Legal Briefing

Cyprus and international commercial arbitration – an overview

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Disputes | 15 October 2019

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Cypriot domestic arbitration proceedings are regulated by Arbitration Law, Cap 4, whereas international commercial arbitration is governed by International Commercial Arbitration Law, Law no 101/1987.

Conventions

Cyprus is a party to the New York Convention on the Recognition and Enforcement of Foreign Arbitral Awards of June 1958 and to the Convention on the Settlement of Investment Disputes between States and Nationals of Other States. In addition, Cyprus has signed several other bilateral and multilateral investment and treaties, where reference is made to arbitration as an alternative dispute resolution process.

Cyprus is also member of the Convention on the Recognition and Enforcement of Foreign Judgments in Civil and Commercial Matters.

The Cyprus International Commercial Arbitration Law no 101/1987 adopts verbatim all mandatory provisions contained in the 1985 UNCITRAL Model Law.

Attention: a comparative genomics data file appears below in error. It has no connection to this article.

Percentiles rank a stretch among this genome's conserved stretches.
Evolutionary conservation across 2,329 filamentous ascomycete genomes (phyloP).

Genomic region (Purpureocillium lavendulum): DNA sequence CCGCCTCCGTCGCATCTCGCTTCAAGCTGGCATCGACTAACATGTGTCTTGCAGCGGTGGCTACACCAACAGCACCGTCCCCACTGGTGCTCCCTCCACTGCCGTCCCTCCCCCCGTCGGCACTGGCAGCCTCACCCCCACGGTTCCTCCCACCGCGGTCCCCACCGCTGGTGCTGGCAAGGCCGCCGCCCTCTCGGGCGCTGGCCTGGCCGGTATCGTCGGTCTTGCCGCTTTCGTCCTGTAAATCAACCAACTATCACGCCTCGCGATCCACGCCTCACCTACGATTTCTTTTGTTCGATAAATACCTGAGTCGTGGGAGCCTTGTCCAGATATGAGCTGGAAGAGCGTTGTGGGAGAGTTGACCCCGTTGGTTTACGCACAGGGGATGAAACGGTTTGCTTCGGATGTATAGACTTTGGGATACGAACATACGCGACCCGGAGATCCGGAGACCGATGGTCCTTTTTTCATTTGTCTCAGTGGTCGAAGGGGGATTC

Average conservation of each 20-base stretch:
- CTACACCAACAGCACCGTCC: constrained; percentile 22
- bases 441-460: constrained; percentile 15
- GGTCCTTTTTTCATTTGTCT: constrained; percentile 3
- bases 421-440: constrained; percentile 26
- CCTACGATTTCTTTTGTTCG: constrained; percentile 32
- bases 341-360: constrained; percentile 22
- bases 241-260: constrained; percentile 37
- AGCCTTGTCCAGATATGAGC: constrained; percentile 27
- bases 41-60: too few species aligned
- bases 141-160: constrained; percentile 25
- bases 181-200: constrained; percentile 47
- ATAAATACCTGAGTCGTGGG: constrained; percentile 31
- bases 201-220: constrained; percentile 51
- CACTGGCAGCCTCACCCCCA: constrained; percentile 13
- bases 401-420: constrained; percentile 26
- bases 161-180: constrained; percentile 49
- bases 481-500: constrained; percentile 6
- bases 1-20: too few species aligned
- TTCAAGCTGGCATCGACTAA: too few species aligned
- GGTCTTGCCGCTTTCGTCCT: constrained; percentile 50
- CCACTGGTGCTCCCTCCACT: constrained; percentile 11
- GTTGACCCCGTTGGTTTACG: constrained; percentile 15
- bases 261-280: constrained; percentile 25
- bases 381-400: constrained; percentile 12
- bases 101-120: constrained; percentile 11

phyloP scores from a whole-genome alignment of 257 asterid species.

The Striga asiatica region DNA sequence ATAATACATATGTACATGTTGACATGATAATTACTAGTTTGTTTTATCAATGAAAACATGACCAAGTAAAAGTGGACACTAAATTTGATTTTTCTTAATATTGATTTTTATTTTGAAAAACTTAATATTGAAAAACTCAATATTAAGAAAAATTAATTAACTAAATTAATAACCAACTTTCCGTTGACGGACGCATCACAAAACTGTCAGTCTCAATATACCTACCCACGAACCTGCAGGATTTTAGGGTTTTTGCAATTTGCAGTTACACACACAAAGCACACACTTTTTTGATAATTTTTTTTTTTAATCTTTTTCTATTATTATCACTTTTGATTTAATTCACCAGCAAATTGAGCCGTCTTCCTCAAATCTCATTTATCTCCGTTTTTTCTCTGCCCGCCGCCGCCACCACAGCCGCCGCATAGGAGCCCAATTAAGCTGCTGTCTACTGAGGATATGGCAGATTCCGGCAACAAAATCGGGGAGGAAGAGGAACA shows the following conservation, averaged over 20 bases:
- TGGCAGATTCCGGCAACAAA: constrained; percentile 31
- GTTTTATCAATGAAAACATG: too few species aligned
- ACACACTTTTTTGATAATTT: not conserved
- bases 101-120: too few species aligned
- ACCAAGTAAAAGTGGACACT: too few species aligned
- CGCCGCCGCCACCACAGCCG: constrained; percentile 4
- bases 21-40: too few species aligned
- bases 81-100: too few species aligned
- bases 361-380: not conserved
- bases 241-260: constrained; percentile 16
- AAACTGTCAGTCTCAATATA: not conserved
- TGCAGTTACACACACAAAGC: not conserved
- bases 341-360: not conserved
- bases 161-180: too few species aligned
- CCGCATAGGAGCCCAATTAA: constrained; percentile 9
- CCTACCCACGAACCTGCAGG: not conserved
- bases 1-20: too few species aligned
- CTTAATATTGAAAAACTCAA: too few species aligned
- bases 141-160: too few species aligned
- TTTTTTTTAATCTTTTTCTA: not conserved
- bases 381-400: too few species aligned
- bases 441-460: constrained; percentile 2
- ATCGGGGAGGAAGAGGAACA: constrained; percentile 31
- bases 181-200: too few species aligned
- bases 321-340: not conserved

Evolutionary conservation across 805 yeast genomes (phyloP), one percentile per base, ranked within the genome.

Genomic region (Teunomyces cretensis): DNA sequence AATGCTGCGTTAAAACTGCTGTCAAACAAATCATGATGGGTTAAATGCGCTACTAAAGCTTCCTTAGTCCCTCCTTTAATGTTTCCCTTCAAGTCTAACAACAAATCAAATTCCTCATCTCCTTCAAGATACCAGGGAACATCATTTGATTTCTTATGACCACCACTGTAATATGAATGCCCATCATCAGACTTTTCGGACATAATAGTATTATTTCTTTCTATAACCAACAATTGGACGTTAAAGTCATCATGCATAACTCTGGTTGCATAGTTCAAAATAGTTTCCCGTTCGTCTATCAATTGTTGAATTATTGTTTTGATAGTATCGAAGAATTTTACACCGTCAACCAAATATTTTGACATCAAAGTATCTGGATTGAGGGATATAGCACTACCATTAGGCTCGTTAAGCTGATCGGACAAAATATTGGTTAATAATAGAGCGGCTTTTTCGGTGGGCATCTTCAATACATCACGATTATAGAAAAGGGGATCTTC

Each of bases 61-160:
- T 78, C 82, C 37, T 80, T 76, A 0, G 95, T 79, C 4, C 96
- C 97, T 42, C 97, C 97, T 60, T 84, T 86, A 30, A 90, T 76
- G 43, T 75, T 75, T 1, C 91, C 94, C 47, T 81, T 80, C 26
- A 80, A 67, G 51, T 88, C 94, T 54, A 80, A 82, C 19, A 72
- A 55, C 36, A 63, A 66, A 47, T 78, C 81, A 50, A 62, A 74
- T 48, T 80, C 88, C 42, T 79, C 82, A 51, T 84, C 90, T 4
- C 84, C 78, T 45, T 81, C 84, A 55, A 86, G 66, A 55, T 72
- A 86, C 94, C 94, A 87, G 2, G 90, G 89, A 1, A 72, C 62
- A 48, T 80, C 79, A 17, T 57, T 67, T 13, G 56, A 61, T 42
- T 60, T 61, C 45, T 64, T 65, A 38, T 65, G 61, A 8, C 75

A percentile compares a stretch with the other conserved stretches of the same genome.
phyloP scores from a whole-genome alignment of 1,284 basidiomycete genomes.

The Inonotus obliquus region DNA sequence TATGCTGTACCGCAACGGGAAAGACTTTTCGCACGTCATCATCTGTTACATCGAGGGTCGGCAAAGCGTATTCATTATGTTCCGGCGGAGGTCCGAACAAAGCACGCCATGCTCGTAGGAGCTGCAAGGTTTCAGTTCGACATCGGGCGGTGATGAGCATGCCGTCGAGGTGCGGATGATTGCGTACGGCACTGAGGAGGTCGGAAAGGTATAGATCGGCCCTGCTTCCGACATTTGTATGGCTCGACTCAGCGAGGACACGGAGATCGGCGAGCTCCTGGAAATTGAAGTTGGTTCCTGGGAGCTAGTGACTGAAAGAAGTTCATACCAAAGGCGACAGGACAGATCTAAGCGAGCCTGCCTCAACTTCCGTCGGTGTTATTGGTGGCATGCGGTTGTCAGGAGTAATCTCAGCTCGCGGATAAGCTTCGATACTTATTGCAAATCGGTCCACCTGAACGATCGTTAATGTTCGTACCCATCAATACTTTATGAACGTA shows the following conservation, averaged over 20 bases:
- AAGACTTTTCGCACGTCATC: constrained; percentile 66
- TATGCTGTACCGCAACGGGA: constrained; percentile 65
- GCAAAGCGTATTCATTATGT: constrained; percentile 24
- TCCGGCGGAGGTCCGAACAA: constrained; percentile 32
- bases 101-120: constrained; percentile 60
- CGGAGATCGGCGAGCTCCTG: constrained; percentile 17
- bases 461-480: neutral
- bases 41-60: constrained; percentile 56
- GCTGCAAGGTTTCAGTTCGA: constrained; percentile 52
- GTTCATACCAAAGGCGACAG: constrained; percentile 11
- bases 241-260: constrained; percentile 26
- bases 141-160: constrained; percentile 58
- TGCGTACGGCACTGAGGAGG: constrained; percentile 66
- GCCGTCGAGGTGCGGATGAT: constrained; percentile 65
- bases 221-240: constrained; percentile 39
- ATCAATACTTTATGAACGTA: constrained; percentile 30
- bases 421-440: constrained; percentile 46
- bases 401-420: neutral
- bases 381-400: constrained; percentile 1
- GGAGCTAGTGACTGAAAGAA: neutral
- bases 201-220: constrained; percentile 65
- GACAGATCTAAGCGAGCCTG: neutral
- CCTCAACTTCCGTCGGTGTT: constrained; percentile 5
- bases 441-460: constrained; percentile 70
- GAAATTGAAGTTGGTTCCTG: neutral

The award

Under the provisions of Law 101/1987, an arbitral award can be recognised and enforced provided an application is submitted to the court accompanied by either the duly authenticated original award or a true copy, an official certified translation if not issued in Greek and the original or true copy of the arbitration agreement. There are only a few grounds on which the Court may refuse to register an arbitral award, provided for in the New York Convention and repeated in the Law 101/1987.

Procedure

Law no 121(I)/2000 introduces the procedure to apply for the registration of an arbitration award. According to article 5(1)(a) of Law 21 (I)/2000:

5(1) The proceedings based on the present law for the registration, recognition or execution of a foreign arbitrary court decision will be the following:

a) The proceedings start by filing in court an application by summons accompanied by an affidavit, according to the civil procedure rules and the right adaptations, in which the applicant will be the competent authority or person that the decision of the foreign court was awarded to, based on the circumstances, and as respondent will be the name of the person that the recognition, registration or execution of the foreign court decision is requested against.

5(2) In the present law, unless there is a different meaning based on the context … ‘court’ means the district court of each district where the respondent resides and, regarding domestic differences, the family court of the district where the respondent resides. In cases where the residence of the respondent is abroad or where there is not an opposing party/disputant in the arbitrary proceedings, court means the district court or the domestic court of the district where the applicant resides.